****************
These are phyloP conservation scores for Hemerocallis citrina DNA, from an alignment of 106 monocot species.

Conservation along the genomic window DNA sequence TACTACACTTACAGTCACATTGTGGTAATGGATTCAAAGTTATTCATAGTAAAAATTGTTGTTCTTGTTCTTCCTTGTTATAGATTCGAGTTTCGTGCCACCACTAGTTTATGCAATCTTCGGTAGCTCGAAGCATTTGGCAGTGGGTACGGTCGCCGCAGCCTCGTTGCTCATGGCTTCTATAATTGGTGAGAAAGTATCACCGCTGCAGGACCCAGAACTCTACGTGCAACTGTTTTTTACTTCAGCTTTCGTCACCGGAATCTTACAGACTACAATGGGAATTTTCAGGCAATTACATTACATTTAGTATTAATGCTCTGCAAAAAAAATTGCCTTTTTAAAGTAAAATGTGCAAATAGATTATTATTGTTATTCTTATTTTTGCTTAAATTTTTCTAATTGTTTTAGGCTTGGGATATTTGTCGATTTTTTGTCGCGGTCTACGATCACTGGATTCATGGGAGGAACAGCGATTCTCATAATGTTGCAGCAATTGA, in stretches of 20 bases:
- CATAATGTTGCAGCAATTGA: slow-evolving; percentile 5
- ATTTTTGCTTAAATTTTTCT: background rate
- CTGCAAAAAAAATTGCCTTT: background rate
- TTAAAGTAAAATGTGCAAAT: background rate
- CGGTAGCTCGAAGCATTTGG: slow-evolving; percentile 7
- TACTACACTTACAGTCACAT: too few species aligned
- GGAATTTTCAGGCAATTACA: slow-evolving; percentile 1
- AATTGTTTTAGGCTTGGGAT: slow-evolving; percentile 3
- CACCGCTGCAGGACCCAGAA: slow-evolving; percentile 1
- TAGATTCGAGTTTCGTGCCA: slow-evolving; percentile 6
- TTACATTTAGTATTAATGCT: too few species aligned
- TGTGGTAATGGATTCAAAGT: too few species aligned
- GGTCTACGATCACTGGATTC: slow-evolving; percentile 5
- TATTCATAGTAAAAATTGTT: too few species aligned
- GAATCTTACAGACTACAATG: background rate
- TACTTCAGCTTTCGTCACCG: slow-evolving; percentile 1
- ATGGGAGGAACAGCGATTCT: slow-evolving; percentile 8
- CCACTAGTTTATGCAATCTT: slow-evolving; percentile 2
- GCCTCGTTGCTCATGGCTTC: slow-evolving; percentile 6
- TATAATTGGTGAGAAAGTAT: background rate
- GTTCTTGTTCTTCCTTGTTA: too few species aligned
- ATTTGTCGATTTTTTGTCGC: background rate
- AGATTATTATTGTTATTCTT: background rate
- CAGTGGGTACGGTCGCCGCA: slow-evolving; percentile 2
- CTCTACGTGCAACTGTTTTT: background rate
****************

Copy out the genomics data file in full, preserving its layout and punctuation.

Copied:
These are phyloP conservation scores for Hemerocallis citrina DNA, from an alignment of 106 monocot species.

Conservation along the genomic window DNA sequence TACTACACTTACAGTCACATTGTGGTAATGGATTCAAAGTTATTCATAGTAAAAATTGTTGTTCTTGTTCTTCCTTGTTATAGATTCGAGTTTCGTGCCACCACTAGTTTATGCAATCTTCGGTAGCTCGAAGCATTTGGCAGTGGGTACGGTCGCCGCAGCCTCGTTGCTCATGGCTTCTATAATTGGTGAGAAAGTATCACCGCTGCAGGACCCAGAACTCTACGTGCAACTGTTTTTTACTTCAGCTTTCGTCACCGGAATCTTACAGACTACAATGGGAATTTTCAGGCAATTACATTACATTTAGTATTAATGCTCTGCAAAAAAAATTGCCTTTTTAAAGTAAAATGTGCAAATAGATTATTATTGTTATTCTTATTTTTGCTTAAATTTTTCTAATTGTTTTAGGCTTGGGATATTTGTCGATTTTTTGTCGCGGTCTACGATCACTGGATTCATGGGAGGAACAGCGATTCTCATAATGTTGCAGCAATTGA, in stretches of 20 bases:
- CATAATGTTGCAGCAATTGA: slow-evolving; percentile 5
- ATTTTTGCTTAAATTTTTCT: background rate
- CTGCAAAAAAAATTGCCTTT: background rate
- TTAAAGTAAAATGTGCAAAT: background rate
- CGGTAGCTCGAAGCATTTGG: slow-evolving; percentile 7
- TACTACACTTACAGTCACAT: too few species aligned
- GGAATTTTCAGGCAATTACA: slow-evolving; percentile 1
- AATTGTTTTAGGCTTGGGAT: slow-evolving; percentile 3
- CACCGCTGCAGGACCCAGAA: slow-evolving; percentile 1
- TAGATTCGAGTTTCGTGCCA: slow-evolving; percentile 6
- TTACATTTAGTATTAATGCT: too few species aligned
- TGTGGTAATGGATTCAAAGT: too few species aligned
- GGTCTACGATCACTGGATTC: slow-evolving; percentile 5
- TATTCATAGTAAAAATTGTT: too few species aligned
- GAATCTTACAGACTACAATG: background rate
- TACTTCAGCTTTCGTCACCG: slow-evolving; percentile 1
- ATGGGAGGAACAGCGATTCT: slow-evolving; percentile 8
- CCACTAGTTTATGCAATCTT: slow-evolving; percentile 2
- GCCTCGTTGCTCATGGCTTC: slow-evolving; percentile 6
- TATAATTGGTGAGAAAGTAT: background rate
- GTTCTTGTTCTTCCTTGTTA: too few species aligned
- ATTTGTCGATTTTTTGTCGC: background rate
- AGATTATTATTGTTATTCTT: background rate
- CAGTGGGTACGGTCGCCGCA: slow-evolving; percentile 2
- CTCTACGTGCAACTGTTTTT: background rate